November 29, 2022
Statement on Racial Justice
Our College of Medicine community,
Every facet of our collective, day-to-day lives has been, and continues to be, affected by racism. Therefore, we must continue to stand against racism and xenophobia in action and language. At the University of Kentucky College of Medicine, we acknowledge the existence of stereotyping, bias, discrimination, prejudice, microaggressions, and other forms of racism and xenophobia. The cost of racism, both structural and interpersonal, on the mental and physical health of racially minoritized groups is incalculable and fundamentally antithetical to the moral responsibility of health professionals.
As healers and educators of the next generation of physicians and scientists, it is not enough to say we will “do no harm.” We cannot remain committed to educating, training, and producing highly qualified and caring physicians to serve all the people of Kentucky and the nation without recognizing the systemic racism in our nation and health care systems and working to dismantle it.
In his campus message yesterday, President Capilouto asked the entire campus to recommit to creating a community of belonging for everyone. He further stated that we must hold each other accountable as we take steps together. As such, we want to provide an update on our college efforts, institutional partnerships, and an upcoming community forum.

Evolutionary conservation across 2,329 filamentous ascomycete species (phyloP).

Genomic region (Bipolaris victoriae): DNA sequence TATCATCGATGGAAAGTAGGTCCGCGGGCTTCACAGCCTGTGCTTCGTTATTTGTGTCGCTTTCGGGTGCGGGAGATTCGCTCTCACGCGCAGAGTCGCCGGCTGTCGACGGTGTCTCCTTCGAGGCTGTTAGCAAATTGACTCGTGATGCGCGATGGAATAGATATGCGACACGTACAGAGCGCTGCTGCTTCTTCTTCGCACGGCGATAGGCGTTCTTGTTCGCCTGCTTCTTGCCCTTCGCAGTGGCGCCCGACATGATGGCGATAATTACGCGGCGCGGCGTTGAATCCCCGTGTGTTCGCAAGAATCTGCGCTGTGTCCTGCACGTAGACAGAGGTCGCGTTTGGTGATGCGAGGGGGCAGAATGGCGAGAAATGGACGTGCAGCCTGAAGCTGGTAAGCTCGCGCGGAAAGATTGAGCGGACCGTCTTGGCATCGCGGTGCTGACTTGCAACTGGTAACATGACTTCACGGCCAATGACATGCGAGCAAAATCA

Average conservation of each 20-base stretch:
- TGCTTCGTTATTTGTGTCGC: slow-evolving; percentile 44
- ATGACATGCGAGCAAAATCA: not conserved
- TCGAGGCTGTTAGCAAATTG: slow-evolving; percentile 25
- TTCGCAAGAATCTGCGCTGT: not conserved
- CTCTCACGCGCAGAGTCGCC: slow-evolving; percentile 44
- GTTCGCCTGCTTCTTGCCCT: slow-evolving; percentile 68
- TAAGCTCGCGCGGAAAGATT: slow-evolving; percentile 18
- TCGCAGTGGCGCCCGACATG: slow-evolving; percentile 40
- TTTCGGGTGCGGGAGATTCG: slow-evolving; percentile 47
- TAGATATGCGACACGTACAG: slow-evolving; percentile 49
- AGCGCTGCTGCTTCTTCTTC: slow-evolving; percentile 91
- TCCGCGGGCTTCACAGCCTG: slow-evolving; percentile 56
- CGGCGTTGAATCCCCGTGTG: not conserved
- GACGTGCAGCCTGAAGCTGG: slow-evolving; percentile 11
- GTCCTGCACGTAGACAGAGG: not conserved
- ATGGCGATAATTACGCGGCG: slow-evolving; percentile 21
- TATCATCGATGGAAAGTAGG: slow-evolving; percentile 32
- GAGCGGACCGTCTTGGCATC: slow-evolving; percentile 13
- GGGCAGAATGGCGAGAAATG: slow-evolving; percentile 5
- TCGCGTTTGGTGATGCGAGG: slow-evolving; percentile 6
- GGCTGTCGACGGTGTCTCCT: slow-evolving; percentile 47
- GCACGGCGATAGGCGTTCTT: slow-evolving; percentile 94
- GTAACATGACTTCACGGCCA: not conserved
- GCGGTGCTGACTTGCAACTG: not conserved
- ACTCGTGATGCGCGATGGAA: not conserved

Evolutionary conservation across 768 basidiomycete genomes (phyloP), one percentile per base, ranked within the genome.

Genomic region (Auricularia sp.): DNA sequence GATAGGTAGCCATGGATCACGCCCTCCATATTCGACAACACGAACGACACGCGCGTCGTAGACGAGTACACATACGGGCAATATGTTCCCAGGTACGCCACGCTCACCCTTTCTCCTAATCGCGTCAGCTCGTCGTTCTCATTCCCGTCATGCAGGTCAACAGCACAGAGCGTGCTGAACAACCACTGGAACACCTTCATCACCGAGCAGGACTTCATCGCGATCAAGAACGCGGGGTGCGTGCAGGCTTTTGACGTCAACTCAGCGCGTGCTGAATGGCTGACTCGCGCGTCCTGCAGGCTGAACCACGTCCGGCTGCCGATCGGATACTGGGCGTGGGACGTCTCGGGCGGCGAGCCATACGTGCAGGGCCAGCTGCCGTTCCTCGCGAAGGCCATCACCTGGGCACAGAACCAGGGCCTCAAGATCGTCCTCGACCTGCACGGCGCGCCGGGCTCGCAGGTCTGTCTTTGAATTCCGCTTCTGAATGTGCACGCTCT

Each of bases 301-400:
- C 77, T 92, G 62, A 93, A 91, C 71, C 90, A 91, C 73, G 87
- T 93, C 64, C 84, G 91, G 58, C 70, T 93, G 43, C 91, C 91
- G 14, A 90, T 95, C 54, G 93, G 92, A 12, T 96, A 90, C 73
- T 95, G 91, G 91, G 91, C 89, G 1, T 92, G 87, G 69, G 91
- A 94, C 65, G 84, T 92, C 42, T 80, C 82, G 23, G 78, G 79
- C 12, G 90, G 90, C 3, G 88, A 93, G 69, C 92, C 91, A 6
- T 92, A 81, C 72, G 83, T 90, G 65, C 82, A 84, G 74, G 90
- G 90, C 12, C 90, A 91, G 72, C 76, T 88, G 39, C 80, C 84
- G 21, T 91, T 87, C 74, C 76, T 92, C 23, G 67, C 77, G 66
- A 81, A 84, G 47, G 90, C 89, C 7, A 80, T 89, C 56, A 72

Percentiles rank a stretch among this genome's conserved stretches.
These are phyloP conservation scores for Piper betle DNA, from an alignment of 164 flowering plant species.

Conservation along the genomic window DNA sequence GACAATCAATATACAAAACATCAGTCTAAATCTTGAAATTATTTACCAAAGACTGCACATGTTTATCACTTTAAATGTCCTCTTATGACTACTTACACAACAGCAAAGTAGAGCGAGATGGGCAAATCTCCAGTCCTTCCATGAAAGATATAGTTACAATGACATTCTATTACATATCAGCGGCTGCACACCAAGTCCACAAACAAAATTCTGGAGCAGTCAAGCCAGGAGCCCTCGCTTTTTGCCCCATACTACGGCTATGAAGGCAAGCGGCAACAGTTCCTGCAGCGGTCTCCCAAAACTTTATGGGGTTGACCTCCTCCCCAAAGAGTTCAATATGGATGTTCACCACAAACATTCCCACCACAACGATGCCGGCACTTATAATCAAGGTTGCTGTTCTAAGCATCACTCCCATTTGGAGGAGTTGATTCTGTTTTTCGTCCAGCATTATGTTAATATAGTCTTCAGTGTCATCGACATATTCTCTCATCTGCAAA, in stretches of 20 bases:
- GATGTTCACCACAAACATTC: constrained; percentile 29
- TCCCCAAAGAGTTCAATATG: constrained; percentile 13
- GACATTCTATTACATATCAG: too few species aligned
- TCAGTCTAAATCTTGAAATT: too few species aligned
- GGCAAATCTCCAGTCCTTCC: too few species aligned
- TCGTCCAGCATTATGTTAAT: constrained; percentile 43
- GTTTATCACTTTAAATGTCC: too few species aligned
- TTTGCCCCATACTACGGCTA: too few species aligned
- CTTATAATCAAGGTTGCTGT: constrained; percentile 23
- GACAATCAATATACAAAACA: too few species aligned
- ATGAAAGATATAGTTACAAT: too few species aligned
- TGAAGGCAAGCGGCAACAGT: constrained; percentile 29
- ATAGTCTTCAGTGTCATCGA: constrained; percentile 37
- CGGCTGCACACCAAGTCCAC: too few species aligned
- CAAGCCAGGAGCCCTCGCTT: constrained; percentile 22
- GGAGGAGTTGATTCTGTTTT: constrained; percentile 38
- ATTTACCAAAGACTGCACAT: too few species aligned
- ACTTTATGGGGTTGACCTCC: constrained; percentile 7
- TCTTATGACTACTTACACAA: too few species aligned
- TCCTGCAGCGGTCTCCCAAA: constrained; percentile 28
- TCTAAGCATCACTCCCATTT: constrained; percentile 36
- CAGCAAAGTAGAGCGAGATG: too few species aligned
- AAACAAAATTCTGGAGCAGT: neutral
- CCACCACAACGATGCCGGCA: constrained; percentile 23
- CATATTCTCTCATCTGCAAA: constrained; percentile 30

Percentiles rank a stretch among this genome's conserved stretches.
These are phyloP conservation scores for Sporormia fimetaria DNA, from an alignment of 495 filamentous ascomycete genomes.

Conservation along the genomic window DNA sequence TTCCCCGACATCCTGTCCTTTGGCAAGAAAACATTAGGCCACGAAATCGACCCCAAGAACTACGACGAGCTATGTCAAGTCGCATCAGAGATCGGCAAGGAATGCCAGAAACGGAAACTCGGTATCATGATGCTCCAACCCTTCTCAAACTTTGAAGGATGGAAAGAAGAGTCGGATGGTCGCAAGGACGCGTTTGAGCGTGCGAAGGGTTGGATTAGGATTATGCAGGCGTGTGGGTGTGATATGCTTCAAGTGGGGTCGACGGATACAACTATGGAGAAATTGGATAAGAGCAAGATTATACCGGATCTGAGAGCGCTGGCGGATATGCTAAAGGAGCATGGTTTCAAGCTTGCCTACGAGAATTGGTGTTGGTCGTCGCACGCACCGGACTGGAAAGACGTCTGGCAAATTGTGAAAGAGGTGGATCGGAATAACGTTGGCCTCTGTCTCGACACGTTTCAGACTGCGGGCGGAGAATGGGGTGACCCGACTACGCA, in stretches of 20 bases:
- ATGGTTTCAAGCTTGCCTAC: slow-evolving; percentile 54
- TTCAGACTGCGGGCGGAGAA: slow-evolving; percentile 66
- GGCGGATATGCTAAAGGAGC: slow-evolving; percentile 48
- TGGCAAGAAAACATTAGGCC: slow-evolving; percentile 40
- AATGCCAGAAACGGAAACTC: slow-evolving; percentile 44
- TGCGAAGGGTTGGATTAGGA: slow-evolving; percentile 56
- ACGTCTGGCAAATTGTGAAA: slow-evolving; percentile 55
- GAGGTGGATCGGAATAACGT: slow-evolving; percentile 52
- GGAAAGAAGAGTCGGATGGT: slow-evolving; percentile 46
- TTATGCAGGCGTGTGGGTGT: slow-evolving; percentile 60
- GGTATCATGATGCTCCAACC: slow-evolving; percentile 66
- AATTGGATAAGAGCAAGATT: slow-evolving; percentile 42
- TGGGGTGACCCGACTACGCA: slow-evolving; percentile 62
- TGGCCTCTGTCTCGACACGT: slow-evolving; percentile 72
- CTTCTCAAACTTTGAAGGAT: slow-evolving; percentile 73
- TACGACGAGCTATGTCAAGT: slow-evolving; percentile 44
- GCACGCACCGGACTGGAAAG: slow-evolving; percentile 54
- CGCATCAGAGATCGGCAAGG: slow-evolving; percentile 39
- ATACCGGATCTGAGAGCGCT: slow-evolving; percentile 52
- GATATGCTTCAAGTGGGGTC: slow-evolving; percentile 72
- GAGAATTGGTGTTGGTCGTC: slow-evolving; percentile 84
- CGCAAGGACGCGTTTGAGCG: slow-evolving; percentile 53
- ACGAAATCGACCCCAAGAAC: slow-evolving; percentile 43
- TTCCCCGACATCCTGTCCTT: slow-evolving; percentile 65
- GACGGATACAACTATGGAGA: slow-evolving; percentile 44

Continued DEI Efforts within the College
We commit to doing all we can to eliminate racism and its impacts within our organization, communities, and state. As the flagship medical college for the Commonwealth of Kentucky, we are uniquely positioned to influence and work toward this goal and remain committed to living by our values (diversity, innovation, respect, compassion, and teamwork) and being leaders in Kentucky and beyond. We stand with our students, trainees, faculty, and staff in this commitment at all times.
President Capilouto highlighted the work and expansion of college DEI officers. The college commits to the continued engagement in these efforts which is seen in the elevated leadership position for the future vice dean of diversity, equity, and inclusion. The national search for this position is currently underway. However, we realize this work cannot lie on the shoulders of one person. Our leadership team has committed to incorporate DEI goals into performance evaluations, and we have more than 30 Diversity Ambassadors across the colleges. These individuals operate in our clinical and basic science departments, centers, and educational offices to assist with developing more inclusive and equitable practices.
To advance inclusive excellence, the College of Medicine will continue to offer training and educational opportunities that foster intellectual inquiry and engagement, respectful debate, and civil discourse. The Office of Diversity, Equity, and Inclusion (ODEI) recently launched its Diversity and Inclusion Microlearning Series, which offers informative and evidence-based lessons on various issues related to health equity, diversity, and inclusion. Modules covering implicit bias are planned for the next iteration. Additional anti-racism resources are available on the ODEI website and through the AAMC.